This section is from the book "Cyclopedia Of Architecture, Carpentry, And Building", by James C. et al. Also available from Amazon: Cyclopedia Of Architecture, Carpentry And Building.
Every system for hot water heating should be connected with an expansion tank placed at a point somewhat above the highest radiator. The tank must in every case be connected to a line of piping which cannot by any possible means be shut off from the boiler. When water is heated, it expands a certain amount, depending upon the temperature to which it is raised and a tank or reservoir should always be provided to care for this increase in volume.
Expansion tanks are usually made of heavy galvanized iron of one of the forms shown in Fig.. 33 and 34, the latter being used where the head room is limited. The connection from the heating system enters the bottom of the tank and an open vent pipe is taken from the top. An overflow connected with a sink or drain pipe should be provided. Connections should be made with the water supply both at the boiler and at the expansion tank, the former to be used when first filling the system, as by this means all air is driven from the bottom upward and is discharged through the vent at the expansion tank. Water that is added afterward may be supplied directly to the expansion tank where the water line can be noted in the gage glass. A ball cock is often arranged to keep the water line in the tank at a constant level.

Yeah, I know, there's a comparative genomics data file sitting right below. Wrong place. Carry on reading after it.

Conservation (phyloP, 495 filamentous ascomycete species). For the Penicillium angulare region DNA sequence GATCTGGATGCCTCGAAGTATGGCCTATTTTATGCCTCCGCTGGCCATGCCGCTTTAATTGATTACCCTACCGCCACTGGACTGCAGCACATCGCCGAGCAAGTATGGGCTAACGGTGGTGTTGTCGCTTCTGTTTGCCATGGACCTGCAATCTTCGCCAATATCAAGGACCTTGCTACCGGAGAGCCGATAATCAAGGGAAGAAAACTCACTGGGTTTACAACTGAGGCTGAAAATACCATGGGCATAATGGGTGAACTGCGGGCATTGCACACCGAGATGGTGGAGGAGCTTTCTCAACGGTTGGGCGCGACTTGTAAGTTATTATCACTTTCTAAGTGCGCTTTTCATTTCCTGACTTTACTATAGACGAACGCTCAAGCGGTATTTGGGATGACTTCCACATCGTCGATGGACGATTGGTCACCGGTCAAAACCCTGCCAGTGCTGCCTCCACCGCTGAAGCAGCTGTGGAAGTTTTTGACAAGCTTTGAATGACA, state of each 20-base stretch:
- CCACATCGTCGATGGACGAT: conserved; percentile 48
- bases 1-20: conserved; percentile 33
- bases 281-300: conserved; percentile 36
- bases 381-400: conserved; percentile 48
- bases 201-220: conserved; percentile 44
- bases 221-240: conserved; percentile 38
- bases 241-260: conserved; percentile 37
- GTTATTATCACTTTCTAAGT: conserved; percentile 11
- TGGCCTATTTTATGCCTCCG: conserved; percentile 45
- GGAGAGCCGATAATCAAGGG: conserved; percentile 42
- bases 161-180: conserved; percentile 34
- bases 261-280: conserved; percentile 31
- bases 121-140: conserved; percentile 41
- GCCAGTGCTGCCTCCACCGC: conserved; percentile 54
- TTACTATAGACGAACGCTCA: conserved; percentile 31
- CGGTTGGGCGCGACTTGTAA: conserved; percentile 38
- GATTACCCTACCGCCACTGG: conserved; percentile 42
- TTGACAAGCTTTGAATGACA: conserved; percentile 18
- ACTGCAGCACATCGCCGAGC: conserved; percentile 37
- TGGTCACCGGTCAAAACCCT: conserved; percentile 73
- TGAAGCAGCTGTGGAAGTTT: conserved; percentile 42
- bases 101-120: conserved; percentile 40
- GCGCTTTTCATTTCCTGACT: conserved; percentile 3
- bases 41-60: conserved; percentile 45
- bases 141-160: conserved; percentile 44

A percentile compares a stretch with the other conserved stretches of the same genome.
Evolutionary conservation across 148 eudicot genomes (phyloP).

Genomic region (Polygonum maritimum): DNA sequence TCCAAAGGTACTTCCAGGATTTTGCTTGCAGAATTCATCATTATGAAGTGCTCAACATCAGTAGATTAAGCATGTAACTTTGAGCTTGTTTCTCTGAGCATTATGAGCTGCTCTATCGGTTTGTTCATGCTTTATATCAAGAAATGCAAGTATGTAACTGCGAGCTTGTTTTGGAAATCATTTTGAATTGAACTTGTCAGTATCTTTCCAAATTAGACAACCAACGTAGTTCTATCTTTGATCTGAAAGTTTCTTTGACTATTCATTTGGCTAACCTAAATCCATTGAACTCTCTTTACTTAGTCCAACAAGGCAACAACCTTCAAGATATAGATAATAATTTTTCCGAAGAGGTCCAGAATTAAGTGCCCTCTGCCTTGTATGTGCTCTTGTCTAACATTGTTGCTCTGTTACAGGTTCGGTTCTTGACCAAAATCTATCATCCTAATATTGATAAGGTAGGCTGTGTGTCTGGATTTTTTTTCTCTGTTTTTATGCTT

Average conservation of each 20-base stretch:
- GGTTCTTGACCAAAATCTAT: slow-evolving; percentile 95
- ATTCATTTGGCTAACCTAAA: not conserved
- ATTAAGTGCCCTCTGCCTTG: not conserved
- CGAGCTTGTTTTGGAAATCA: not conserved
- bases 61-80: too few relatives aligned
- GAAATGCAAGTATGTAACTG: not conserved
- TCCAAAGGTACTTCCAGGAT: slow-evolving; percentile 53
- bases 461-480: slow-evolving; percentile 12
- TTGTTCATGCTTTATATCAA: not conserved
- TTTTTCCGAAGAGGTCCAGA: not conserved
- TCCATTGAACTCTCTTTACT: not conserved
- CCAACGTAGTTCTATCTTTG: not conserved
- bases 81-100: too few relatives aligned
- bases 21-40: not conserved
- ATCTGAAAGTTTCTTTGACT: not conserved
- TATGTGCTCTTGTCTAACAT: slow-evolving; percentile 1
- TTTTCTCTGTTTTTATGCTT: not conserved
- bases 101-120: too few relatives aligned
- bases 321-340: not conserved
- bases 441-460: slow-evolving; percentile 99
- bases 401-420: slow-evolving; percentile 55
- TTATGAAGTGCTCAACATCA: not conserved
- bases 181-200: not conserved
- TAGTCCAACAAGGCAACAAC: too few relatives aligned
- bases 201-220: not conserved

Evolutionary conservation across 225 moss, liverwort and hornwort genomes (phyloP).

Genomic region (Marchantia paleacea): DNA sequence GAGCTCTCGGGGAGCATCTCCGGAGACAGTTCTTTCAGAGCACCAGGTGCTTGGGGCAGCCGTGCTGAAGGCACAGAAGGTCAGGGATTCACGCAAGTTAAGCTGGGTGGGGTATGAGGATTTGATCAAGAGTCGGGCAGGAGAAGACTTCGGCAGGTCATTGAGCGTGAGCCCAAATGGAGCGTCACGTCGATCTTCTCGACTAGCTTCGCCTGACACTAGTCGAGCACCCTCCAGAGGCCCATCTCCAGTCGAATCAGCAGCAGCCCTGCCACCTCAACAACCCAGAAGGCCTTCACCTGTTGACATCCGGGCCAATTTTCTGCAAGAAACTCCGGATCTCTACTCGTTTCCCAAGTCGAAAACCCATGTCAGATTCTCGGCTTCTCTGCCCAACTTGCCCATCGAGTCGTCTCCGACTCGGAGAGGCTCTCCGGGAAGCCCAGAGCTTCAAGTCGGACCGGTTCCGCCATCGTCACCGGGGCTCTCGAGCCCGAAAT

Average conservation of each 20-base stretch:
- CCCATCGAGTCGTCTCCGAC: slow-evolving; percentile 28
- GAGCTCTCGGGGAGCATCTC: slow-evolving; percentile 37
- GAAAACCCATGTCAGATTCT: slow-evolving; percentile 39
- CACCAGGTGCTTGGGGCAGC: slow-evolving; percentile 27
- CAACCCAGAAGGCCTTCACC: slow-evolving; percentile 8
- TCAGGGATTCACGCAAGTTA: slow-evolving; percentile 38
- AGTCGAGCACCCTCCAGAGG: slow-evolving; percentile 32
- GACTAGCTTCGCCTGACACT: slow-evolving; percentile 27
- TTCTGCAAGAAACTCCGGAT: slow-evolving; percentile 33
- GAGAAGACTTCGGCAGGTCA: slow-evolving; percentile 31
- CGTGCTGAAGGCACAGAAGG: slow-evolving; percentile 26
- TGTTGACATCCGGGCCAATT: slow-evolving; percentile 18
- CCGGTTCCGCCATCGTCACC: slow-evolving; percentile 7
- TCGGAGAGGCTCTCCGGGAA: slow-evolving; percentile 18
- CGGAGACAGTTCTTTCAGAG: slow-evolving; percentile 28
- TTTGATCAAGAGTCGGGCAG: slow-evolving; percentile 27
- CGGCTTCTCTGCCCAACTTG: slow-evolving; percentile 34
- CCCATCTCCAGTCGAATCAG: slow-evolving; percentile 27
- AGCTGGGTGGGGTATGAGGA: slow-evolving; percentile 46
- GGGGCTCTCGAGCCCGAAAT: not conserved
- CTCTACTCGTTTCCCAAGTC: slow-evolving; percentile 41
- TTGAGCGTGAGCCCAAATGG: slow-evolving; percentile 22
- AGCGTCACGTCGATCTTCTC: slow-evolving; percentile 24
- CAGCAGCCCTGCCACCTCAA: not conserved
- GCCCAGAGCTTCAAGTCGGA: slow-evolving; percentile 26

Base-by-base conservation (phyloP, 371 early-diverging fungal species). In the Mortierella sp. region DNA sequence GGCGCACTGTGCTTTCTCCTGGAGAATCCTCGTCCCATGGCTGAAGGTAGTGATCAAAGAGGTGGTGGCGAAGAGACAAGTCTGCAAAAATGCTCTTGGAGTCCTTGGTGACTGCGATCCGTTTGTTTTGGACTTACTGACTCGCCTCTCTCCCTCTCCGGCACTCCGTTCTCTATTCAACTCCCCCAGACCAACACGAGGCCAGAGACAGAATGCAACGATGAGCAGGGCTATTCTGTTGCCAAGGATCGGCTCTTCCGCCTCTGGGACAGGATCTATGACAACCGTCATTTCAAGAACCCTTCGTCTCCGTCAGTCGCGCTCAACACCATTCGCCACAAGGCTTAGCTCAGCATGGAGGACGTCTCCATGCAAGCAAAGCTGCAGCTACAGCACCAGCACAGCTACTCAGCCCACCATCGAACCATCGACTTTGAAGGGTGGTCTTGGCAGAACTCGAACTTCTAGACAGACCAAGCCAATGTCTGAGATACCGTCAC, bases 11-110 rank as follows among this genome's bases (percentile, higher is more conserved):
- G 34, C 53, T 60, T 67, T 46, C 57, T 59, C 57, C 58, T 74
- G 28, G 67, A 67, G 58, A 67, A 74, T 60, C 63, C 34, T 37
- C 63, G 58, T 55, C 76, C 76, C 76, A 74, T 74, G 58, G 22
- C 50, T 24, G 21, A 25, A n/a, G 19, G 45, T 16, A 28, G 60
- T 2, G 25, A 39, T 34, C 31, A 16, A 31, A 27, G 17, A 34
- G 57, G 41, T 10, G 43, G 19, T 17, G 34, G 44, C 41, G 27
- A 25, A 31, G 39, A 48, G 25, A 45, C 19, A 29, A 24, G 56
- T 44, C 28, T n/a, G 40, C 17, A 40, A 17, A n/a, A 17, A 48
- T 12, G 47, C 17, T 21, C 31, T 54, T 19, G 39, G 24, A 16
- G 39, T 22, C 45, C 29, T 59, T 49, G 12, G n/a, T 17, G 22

The size of the expansion tank depends upon the volume of water contained in the system, and the temperature to which it is heated. The following rule for computing the capacity of the tank may be used with satisfactory results.
The square feet of radiation divided by 40 equals the required capacity of the tank in gallons.